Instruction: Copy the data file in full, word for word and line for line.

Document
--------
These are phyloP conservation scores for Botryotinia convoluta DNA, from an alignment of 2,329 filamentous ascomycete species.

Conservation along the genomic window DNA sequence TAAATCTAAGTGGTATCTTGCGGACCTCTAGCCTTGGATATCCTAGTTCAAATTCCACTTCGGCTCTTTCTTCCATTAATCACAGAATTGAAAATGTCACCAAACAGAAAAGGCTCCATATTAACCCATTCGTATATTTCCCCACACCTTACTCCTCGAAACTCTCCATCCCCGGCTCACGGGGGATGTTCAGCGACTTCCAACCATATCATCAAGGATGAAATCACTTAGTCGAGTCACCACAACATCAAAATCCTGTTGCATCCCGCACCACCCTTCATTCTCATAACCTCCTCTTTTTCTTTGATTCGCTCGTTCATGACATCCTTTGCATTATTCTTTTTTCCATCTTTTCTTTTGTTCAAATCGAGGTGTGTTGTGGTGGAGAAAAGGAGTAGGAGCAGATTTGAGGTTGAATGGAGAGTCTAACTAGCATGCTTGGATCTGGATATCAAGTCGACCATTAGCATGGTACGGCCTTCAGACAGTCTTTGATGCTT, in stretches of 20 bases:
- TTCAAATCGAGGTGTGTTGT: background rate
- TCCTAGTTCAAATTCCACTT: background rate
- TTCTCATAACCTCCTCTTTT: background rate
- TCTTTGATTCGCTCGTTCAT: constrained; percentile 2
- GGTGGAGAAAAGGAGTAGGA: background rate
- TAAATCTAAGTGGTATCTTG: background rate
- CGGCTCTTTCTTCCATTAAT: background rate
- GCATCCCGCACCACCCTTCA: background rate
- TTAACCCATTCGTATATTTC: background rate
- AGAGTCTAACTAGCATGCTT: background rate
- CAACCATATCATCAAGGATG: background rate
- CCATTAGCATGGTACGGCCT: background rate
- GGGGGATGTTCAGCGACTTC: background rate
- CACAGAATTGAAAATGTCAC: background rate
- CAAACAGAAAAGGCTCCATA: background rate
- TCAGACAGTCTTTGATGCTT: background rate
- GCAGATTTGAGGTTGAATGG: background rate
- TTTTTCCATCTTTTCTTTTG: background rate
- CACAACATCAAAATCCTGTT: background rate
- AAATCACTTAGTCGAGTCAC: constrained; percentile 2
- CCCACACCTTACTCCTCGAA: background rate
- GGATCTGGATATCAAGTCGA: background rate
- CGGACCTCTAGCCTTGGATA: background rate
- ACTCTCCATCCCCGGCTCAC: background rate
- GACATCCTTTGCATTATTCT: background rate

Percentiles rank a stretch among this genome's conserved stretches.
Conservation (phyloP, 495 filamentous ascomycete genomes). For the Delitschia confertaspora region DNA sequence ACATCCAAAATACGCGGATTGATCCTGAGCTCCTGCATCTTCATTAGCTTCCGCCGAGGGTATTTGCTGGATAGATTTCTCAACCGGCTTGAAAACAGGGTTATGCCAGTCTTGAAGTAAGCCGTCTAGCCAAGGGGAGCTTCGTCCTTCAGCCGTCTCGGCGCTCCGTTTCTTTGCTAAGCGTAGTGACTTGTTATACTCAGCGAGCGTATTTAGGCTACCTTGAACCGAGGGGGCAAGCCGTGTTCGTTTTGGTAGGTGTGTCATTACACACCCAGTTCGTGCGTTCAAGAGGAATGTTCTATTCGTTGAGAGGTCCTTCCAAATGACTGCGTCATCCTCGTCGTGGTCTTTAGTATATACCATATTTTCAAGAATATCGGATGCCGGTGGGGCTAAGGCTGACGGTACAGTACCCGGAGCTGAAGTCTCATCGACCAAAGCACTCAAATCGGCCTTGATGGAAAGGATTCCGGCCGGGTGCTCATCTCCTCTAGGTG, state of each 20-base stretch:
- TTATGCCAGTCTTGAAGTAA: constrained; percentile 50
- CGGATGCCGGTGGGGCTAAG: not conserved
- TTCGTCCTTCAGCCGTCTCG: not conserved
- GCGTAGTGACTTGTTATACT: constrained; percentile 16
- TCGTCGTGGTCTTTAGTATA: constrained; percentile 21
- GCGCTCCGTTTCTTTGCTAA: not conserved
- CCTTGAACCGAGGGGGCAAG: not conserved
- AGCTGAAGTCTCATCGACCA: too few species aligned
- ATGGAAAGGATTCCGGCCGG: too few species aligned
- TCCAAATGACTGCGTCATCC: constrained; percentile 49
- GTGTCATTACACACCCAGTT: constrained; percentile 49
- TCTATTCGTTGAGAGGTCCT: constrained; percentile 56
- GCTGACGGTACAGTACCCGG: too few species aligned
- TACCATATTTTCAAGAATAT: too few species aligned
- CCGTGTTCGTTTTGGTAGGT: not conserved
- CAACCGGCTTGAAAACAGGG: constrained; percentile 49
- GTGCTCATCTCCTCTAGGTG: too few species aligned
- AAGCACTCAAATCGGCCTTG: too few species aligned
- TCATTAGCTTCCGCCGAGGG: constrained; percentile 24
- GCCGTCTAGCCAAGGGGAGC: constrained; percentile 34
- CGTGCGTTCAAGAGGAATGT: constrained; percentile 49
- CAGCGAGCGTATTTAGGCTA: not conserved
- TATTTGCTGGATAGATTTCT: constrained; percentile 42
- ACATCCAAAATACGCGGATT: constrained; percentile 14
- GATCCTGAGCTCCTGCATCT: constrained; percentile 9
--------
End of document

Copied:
These are phyloP conservation scores for Botryotinia convoluta DNA, from an alignment of 2,329 filamentous ascomycete species.

Conservation along the genomic window DNA sequence TAAATCTAAGTGGTATCTTGCGGACCTCTAGCCTTGGATATCCTAGTTCAAATTCCACTTCGGCTCTTTCTTCCATTAATCACAGAATTGAAAATGTCACCAAACAGAAAAGGCTCCATATTAACCCATTCGTATATTTCCCCACACCTTACTCCTCGAAACTCTCCATCCCCGGCTCACGGGGGATGTTCAGCGACTTCCAACCATATCATCAAGGATGAAATCACTTAGTCGAGTCACCACAACATCAAAATCCTGTTGCATCCCGCACCACCCTTCATTCTCATAACCTCCTCTTTTTCTTTGATTCGCTCGTTCATGACATCCTTTGCATTATTCTTTTTTCCATCTTTTCTTTTGTTCAAATCGAGGTGTGTTGTGGTGGAGAAAAGGAGTAGGAGCAGATTTGAGGTTGAATGGAGAGTCTAACTAGCATGCTTGGATCTGGATATCAAGTCGACCATTAGCATGGTACGGCCTTCAGACAGTCTTTGATGCTT, in stretches of 20 bases:
- TTCAAATCGAGGTGTGTTGT: background rate
- TCCTAGTTCAAATTCCACTT: background rate
- TTCTCATAACCTCCTCTTTT: background rate
- TCTTTGATTCGCTCGTTCAT: constrained; percentile 2
- GGTGGAGAAAAGGAGTAGGA: background rate
- TAAATCTAAGTGGTATCTTG: background rate
- CGGCTCTTTCTTCCATTAAT: background rate
- GCATCCCGCACCACCCTTCA: background rate
- TTAACCCATTCGTATATTTC: background rate
- AGAGTCTAACTAGCATGCTT: background rate
- CAACCATATCATCAAGGATG: background rate
- CCATTAGCATGGTACGGCCT: background rate
- GGGGGATGTTCAGCGACTTC: background rate
- CACAGAATTGAAAATGTCAC: background rate
- CAAACAGAAAAGGCTCCATA: background rate
- TCAGACAGTCTTTGATGCTT: background rate
- GCAGATTTGAGGTTGAATGG: background rate
- TTTTTCCATCTTTTCTTTTG: background rate
- CACAACATCAAAATCCTGTT: background rate
- AAATCACTTAGTCGAGTCAC: constrained; percentile 2
- CCCACACCTTACTCCTCGAA: background rate
- GGATCTGGATATCAAGTCGA: background rate
- CGGACCTCTAGCCTTGGATA: background rate
- ACTCTCCATCCCCGGCTCAC: background rate
- GACATCCTTTGCATTATTCT: background rate

Percentiles rank a stretch among this genome's conserved stretches.
Conservation (phyloP, 495 filamentous ascomycete genomes). For the Delitschia confertaspora region DNA sequence ACATCCAAAATACGCGGATTGATCCTGAGCTCCTGCATCTTCATTAGCTTCCGCCGAGGGTATTTGCTGGATAGATTTCTCAACCGGCTTGAAAACAGGGTTATGCCAGTCTTGAAGTAAGCCGTCTAGCCAAGGGGAGCTTCGTCCTTCAGCCGTCTCGGCGCTCCGTTTCTTTGCTAAGCGTAGTGACTTGTTATACTCAGCGAGCGTATTTAGGCTACCTTGAACCGAGGGGGCAAGCCGTGTTCGTTTTGGTAGGTGTGTCATTACACACCCAGTTCGTGCGTTCAAGAGGAATGTTCTATTCGTTGAGAGGTCCTTCCAAATGACTGCGTCATCCTCGTCGTGGTCTTTAGTATATACCATATTTTCAAGAATATCGGATGCCGGTGGGGCTAAGGCTGACGGTACAGTACCCGGAGCTGAAGTCTCATCGACCAAAGCACTCAAATCGGCCTTGATGGAAAGGATTCCGGCCGGGTGCTCATCTCCTCTAGGTG, state of each 20-base stretch:
- TTATGCCAGTCTTGAAGTAA: constrained; percentile 50
- CGGATGCCGGTGGGGCTAAG: not conserved
- TTCGTCCTTCAGCCGTCTCG: not conserved
- GCGTAGTGACTTGTTATACT: constrained; percentile 16
- TCGTCGTGGTCTTTAGTATA: constrained; percentile 21
- GCGCTCCGTTTCTTTGCTAA: not conserved
- CCTTGAACCGAGGGGGCAAG: not conserved
- AGCTGAAGTCTCATCGACCA: too few species aligned
- ATGGAAAGGATTCCGGCCGG: too few species aligned
- TCCAAATGACTGCGTCATCC: constrained; percentile 49
- GTGTCATTACACACCCAGTT: constrained; percentile 49
- TCTATTCGTTGAGAGGTCCT: constrained; percentile 56
- GCTGACGGTACAGTACCCGG: too few species aligned
- TACCATATTTTCAAGAATAT: too few species aligned
- CCGTGTTCGTTTTGGTAGGT: not conserved
- CAACCGGCTTGAAAACAGGG: constrained; percentile 49
- GTGCTCATCTCCTCTAGGTG: too few species aligned
- AAGCACTCAAATCGGCCTTG: too few species aligned
- TCATTAGCTTCCGCCGAGGG: constrained; percentile 24
- GCCGTCTAGCCAAGGGGAGC: constrained; percentile 34
- CGTGCGTTCAAGAGGAATGT: constrained; percentile 49
- CAGCGAGCGTATTTAGGCTA: not conserved
- TATTTGCTGGATAGATTTCT: constrained; percentile 42
- ACATCCAAAATACGCGGATT: constrained; percentile 14
- GATCCTGAGCTCCTGCATCT: constrained; percentile 9